Nevertheless, there will be a common strand to their demands.

Service in Chinese is one of them. Particularly in public areas they regard it as showing them respect, and they use it in gauging the quality of a destination. Chinese signs, Chinese TV channels, hot drinking water in hotels, tasty Chinese food are all aspects they care about.

This is why shopping centers with Chinese-language guides and Union Pay services will always win their custom, and it explains why more than 20 percent of Chinese tourists choose to travel in groups when they travel abroad.

Chinese tourists also value the popularity of their travel destinations. They can be influenced by comments from people in their social circle, by advertisements or promotions by tour operators.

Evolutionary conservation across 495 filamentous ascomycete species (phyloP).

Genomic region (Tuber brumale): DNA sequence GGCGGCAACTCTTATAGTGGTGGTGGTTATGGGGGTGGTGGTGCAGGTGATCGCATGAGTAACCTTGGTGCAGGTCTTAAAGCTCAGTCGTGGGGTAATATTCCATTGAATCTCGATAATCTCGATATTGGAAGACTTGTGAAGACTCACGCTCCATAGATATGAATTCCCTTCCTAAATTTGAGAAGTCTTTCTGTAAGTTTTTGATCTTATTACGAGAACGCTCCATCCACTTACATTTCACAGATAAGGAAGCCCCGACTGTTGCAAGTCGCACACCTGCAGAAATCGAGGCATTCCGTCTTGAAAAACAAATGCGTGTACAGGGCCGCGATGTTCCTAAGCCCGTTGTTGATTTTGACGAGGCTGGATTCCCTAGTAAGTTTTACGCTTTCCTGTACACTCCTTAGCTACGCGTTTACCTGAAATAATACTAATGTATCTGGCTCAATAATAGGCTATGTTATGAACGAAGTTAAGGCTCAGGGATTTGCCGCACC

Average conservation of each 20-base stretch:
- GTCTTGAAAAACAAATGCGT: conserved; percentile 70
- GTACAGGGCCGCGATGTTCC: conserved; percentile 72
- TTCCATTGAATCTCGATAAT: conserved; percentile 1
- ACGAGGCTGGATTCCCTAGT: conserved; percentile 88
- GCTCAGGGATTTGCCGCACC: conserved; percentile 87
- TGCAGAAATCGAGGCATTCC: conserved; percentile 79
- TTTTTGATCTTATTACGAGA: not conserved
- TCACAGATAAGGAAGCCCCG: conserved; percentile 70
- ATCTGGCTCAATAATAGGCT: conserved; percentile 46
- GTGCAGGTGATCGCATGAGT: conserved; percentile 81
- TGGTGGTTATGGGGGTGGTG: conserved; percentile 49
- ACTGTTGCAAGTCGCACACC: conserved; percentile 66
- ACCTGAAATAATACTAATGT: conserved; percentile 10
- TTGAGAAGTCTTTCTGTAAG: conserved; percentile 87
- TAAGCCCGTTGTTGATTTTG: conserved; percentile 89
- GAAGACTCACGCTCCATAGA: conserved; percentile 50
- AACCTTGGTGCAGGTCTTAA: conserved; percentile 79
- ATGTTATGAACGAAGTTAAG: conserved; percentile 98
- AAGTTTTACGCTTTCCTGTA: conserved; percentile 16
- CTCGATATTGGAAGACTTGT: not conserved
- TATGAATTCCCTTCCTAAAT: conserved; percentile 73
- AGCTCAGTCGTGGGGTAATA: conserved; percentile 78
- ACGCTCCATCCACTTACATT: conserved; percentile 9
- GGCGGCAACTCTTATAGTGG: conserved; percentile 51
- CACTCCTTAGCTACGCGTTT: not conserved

Normally, they will first choose nearby regions such as Hong Kong, Macao and Taiwan, then travel around Asia to Singapore, Malaysia, Thailand, Japan and South Korea. They will then go to Australia, Europe and Africa. This is not only a process of expenses growing from small to large, but also reflects the popularity ranking of these destinations.

For many Chinese tourists, outbound travel is once-in-a-lifetime experience, so no matter how much they can afford, souvenirs are a must.

People of low incomes will choose cheap souvenirs, while the well-off will buy luxury products. However, rich or poor, a common thread is this: none of them like to buy anything made in China, which, given that China is the world's factory, can often be a problem.

Essentially, all Chinese tourists are fond of sightseeing, be it cultural heritage sites or natural scenery. They may not have the patience to listen to tour guides, but they love taking photos.